IndustryMohawk Mill

The Smokestack

a monument to another time

They stand tall and proud across the copper country landscape. Seemingly constructed as impressive monuments to an industrialized time, their gray columns rise high above the surrounding forests and towns. Once these pillars coughed out over the land, spewing black smoke into the air in a continuous stream of filth. They are smokestacks and they once marked the houses and buildings around it with a coat of black soot and turned the blue sky into a gray haze. No longer however.

These monuments to an industrialized world now stand still and empty. Now only their long shadow is cast over the surrounding towns, and the buildings they once served have long since decayed away. Once such monument, and once such community, sits on the shores of Lake Superior on the east side of the peninsula. This is the town of Gay, and smokestack belongs to the Mohawk Mill – what’s left of it anyway.

a close up on the stack top

Driving into town, the smokestack almost shouts its presence. Rising hundred of feet into the air, the site was impressive and somewhat smothering. Standing below it, and looking up its towering length, you feel like it’s tipping over on your head. This smokestack is part of an expansive stamp mill complex here on the Lake Superior shore. Only the big and important mines could boast their own dedicated stamp mill, and the Mohawk joined the club at the turn of the 19th century. Soon this mill was joined by a second – the Wolverine Mill – and for almost 30 years they worked diligently at filling the lake in with stamp sand. A process, I might add, they came close to achieving.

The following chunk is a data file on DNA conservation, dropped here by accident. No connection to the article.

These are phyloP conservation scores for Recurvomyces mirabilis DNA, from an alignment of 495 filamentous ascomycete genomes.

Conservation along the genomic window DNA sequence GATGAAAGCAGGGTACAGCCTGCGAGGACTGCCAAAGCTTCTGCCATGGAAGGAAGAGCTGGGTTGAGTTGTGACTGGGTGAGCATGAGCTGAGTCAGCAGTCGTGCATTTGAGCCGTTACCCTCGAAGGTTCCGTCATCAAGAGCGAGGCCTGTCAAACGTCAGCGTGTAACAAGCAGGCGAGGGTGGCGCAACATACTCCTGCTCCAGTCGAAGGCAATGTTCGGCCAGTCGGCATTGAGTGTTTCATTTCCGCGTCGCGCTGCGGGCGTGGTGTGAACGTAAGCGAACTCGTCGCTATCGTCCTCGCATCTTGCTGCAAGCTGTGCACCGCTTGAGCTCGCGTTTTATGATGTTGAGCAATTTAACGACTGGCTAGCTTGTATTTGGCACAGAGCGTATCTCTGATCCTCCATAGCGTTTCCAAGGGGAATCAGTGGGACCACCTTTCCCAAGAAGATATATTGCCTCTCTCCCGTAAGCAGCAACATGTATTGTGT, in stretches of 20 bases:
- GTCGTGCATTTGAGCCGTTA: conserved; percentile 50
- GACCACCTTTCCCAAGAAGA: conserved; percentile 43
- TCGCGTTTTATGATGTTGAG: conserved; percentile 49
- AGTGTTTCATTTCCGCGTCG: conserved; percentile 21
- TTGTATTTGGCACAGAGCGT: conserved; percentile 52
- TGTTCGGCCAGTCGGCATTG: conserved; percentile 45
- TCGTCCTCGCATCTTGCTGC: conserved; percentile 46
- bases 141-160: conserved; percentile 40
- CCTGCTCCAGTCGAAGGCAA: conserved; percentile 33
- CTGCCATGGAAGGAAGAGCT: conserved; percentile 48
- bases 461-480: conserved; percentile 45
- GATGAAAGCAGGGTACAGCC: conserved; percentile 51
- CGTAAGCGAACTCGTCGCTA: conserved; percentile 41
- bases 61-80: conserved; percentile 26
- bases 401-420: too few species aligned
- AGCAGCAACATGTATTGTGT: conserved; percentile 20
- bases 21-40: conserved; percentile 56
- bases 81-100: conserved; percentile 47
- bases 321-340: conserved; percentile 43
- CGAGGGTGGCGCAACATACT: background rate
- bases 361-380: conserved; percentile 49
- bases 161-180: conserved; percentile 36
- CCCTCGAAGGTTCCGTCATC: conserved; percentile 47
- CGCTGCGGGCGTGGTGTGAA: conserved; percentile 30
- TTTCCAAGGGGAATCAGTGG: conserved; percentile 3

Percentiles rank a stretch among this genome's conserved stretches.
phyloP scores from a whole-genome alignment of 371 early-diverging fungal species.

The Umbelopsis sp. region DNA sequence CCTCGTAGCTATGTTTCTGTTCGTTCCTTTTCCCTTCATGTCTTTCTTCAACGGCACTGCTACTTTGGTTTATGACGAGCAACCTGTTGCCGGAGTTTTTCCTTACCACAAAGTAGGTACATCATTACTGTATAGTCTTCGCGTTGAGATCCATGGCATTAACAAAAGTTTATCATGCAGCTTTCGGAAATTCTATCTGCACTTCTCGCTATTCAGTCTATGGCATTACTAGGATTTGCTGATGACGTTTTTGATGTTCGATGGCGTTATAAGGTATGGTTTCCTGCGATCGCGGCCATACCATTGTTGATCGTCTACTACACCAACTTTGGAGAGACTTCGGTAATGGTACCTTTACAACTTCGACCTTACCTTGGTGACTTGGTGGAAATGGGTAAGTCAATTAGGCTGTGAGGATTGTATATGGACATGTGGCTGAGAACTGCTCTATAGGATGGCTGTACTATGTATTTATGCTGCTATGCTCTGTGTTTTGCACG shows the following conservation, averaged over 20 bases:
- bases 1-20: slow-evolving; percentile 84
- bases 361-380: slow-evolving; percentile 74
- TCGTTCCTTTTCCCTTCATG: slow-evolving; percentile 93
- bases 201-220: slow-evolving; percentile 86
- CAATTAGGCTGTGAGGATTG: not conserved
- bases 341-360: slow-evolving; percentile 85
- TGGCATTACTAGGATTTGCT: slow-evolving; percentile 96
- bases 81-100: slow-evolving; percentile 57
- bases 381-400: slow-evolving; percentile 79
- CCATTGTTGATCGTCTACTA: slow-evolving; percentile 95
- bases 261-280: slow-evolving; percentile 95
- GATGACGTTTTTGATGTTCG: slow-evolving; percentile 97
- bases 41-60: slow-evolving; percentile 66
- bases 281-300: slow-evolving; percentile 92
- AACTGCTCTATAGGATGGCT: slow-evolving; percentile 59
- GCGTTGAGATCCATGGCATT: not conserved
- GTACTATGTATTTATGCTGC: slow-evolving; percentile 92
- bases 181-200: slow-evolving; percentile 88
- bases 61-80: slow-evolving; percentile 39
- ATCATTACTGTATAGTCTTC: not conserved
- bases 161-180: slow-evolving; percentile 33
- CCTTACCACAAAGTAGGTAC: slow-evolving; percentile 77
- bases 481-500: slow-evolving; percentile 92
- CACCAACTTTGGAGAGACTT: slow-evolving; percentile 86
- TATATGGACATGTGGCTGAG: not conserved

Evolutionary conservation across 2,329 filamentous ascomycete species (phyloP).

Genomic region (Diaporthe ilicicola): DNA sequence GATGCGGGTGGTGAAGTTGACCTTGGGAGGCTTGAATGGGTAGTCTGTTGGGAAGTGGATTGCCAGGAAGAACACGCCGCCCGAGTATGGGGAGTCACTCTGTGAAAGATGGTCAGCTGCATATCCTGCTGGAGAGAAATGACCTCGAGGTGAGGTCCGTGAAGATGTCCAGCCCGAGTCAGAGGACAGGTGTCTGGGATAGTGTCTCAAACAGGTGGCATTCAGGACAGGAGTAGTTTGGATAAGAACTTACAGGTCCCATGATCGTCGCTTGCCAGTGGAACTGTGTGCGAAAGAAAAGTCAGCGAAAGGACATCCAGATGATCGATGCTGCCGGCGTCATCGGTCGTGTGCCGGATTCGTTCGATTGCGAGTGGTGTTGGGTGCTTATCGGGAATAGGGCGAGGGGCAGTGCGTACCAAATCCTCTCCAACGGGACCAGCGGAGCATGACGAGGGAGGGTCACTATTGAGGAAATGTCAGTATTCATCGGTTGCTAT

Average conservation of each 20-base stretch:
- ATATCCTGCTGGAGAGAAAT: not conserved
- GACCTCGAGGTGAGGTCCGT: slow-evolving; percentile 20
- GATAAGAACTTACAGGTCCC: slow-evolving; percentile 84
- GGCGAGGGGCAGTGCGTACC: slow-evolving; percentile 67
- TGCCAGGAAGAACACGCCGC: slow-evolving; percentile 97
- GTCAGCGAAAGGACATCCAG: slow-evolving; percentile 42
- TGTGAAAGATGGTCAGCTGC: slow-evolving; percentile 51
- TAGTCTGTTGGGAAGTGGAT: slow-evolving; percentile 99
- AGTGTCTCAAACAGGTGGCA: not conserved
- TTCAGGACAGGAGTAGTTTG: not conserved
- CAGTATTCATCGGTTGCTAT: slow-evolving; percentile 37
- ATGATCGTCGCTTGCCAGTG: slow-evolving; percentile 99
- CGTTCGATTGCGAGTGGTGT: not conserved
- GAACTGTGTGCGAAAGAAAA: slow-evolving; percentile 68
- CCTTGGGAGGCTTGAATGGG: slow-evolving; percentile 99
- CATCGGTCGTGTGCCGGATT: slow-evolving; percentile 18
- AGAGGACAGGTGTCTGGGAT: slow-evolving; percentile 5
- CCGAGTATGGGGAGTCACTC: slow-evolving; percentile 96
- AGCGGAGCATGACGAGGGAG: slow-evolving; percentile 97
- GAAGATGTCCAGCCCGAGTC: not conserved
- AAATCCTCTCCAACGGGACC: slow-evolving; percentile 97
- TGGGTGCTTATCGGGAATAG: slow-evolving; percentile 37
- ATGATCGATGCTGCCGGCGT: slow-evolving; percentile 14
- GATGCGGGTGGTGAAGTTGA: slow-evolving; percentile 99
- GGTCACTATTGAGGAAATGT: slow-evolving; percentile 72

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  1. You never see this smokestack in any of the photos of the mills, its always the original steel stacks that both mills had. After looking for some info for the water plant at the Tobacco River, I was reading through The Gay Michigan Story by Clarence Monette, this stack was built in 1921 when inspections showed the steel stacks were in danger of early failure due to corrosion and also insufficient capacity. The stack is 239 feet tall, 225 of that above ground, internal diameter at the base is 13′ 4″ tapering to 9 foot at the top. This stack replaced the stacks at both the Wolverine and Mohawk stamps mills. What it looks like, they replaced the individual steam plants at each mill with a common one.
    E Neil Harri on in the Guest Gallery has a couple of nice overhead views of the stack while he flying over it. Was going to post a link to the photos, but, the site is down for maintenance.

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